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Old 06-12-2012, 01:24 PM   #14
fiveightandten
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Join Date: Jan 2007
Location: Connecticut
Posts: 1,202
My Ride: '03 330ci / '98 M3
You can put a straight edge, flat side down, on the carrier and mark the angle of the trailing arm itself up against the the carrier pretty accurately that way (let the straight edge extent to overlap the side of the RTA and mark a line on it that you can reproduce when torquing it down with the new bushings). Do this with the car either on level ground (if you can get under there), or with the rear end on ramps. The ride height shouldn't change significantly between those 2 scenarios.

Though, I will say that from my experience with doing this on E36's a few times, if you're running limiters, the 80 ft-lb torque spec on that car isn't enough to completely keep the carrier from rotating around the bushing. It will shift over time with vibration, making this entire process completely moot, as it preloads itself in a short amount of time. Any quick deflections from suspension movement aren't enough to rotate it in real time though. So, IMO, even the 8mm rule will be enough to get it in the range that it will correct itself. I actually go harder than the 80 ft-lbs torque spec, so I can prevent mine from twisting.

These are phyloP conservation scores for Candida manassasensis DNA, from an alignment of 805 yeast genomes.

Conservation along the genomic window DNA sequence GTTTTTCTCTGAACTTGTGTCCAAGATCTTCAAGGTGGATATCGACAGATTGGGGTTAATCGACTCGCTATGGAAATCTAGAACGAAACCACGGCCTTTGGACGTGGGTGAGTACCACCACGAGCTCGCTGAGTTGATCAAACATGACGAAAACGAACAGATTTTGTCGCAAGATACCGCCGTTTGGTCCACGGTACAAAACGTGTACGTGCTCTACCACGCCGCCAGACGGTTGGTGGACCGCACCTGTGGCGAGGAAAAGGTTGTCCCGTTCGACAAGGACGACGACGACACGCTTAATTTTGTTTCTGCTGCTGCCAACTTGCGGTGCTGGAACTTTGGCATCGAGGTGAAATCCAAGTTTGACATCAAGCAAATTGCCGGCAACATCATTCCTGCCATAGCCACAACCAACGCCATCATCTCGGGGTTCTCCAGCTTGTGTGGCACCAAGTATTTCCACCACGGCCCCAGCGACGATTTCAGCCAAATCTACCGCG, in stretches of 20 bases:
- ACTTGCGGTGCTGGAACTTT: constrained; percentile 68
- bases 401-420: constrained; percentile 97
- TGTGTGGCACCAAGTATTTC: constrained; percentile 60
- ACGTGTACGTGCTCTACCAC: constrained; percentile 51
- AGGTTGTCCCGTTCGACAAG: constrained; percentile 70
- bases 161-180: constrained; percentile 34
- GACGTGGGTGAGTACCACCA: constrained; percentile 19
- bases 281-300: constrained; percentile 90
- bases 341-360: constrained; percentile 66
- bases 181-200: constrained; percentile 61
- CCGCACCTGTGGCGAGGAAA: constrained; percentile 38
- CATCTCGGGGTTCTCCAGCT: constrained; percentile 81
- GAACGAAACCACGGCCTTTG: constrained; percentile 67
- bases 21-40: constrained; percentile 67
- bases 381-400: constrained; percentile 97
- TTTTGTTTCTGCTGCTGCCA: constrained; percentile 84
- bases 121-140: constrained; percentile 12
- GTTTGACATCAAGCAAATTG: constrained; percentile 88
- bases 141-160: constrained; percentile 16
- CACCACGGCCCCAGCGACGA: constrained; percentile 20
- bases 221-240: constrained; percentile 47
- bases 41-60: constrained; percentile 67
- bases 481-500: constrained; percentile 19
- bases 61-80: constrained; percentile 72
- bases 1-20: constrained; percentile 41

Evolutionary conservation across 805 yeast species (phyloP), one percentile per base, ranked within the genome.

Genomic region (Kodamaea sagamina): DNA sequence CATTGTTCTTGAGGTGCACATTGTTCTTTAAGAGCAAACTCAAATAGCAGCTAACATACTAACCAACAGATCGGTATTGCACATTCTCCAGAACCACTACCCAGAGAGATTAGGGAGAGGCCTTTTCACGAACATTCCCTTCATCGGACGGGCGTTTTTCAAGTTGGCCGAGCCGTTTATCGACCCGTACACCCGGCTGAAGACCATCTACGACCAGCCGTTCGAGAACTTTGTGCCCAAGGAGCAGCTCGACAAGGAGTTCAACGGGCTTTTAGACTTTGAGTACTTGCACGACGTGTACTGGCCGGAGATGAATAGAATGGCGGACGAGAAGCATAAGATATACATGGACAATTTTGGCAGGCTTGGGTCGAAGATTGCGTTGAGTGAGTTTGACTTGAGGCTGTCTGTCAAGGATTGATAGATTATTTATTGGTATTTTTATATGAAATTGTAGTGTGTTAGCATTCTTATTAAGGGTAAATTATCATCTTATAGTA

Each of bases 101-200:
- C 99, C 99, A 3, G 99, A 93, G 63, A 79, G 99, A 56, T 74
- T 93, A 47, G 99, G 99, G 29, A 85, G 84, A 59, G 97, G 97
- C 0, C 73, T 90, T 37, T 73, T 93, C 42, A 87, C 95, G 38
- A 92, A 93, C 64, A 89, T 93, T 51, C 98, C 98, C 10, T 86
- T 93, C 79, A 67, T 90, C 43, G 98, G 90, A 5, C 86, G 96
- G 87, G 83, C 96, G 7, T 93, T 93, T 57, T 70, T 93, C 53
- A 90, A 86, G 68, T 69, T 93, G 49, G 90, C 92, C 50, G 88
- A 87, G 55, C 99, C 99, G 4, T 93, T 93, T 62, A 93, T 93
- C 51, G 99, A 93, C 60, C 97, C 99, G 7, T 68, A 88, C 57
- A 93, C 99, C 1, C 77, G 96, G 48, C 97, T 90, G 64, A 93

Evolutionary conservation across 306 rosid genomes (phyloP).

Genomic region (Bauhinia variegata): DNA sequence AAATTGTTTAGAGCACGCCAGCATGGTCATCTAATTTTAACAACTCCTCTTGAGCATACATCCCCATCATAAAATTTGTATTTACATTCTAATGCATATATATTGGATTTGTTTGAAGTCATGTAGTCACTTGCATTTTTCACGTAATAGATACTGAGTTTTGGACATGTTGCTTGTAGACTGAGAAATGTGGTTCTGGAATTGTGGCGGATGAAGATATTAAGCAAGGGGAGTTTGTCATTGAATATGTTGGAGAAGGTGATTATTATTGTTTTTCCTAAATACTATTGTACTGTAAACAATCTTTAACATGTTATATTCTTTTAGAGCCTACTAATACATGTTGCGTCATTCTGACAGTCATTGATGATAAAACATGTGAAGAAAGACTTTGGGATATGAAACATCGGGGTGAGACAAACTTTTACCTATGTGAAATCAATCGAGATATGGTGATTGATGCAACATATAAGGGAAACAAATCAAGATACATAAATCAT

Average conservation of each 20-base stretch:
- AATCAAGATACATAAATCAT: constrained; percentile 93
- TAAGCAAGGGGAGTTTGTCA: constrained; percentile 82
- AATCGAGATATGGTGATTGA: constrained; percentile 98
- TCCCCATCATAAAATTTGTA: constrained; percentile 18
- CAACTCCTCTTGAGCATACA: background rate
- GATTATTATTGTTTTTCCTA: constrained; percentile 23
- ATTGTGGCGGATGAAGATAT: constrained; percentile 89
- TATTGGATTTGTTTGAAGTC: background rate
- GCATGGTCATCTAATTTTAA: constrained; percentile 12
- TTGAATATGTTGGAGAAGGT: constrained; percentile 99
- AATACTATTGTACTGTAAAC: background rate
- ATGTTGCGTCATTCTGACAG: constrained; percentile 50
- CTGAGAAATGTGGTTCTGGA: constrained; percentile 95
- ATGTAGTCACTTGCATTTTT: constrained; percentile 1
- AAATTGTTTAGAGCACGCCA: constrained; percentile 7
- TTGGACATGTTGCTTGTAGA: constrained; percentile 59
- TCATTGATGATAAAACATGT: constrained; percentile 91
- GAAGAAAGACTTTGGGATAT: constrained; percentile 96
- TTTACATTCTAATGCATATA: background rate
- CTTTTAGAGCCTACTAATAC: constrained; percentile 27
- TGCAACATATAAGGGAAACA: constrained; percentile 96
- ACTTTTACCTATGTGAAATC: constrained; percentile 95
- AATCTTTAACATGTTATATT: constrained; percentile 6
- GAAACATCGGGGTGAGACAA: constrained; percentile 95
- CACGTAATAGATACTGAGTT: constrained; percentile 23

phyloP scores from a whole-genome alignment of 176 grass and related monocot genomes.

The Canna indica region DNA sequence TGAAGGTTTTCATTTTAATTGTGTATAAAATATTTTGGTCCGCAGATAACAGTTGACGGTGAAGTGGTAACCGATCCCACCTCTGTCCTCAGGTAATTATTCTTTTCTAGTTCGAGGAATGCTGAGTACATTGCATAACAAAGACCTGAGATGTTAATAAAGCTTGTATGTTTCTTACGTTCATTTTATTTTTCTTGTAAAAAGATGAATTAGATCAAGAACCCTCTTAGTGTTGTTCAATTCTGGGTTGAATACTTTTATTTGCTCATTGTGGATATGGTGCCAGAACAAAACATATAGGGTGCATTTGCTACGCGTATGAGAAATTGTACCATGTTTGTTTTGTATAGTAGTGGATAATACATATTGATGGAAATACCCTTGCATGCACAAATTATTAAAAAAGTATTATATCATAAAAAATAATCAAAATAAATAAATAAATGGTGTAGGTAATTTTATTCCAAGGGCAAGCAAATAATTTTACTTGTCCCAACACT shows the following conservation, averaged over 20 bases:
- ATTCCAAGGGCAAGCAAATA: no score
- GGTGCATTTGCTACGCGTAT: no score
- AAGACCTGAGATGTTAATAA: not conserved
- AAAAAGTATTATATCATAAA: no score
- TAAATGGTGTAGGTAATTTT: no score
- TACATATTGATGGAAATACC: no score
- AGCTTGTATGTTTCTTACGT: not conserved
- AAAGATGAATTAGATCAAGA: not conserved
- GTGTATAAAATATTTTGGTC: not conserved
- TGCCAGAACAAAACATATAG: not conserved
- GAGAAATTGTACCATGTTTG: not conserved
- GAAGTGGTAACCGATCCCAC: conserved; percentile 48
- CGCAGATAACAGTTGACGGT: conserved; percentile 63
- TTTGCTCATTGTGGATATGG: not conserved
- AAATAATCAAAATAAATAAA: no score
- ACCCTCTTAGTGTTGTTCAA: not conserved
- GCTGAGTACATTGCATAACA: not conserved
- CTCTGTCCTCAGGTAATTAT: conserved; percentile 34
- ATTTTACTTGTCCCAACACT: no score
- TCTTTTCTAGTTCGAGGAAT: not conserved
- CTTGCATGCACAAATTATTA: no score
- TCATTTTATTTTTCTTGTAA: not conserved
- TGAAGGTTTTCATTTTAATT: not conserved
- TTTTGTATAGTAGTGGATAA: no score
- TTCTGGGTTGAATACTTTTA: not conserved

Another way to do this is to make a tool. I bought an aluminum L-bar at the hardware store and cut it to size. I notched out part of the L on the ends and drilled holes to mount it to the carrier on one end, and to mount a small L-bracket on the other end with a bolt in it that goes into the center of the hub. I measured my ride height with the car on the ground. Then I pulled the wheel off and used a jack under the RTA to get it to the same position with the wheel off. I bolted the tool to the carrier and saw how far down the other end would have to go in order to have the bolt/stud be in the center of the hub. I took note of that measurement and drilled a hole in the small L bracket far enough down to offset it.

I'm probably not explaining it well, but I basically made this, but without the fixed reference point on the hub side...I marked my reference point based on my ride height:


The end that goes into the hub is offset a specific height from the carrier end. Just let your tool hang wherever it lies with the RTA jacked up to "ride height", and mark your small L bracket where the center of the hub is. Now you have your reference point to set the angle when you put it together. If i'm not explaining this well enough, I can take a picture of the tool I made. It would probably make more sense.
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Last edited by fiveightandten; 06-12-2012 at 01:25 PM.
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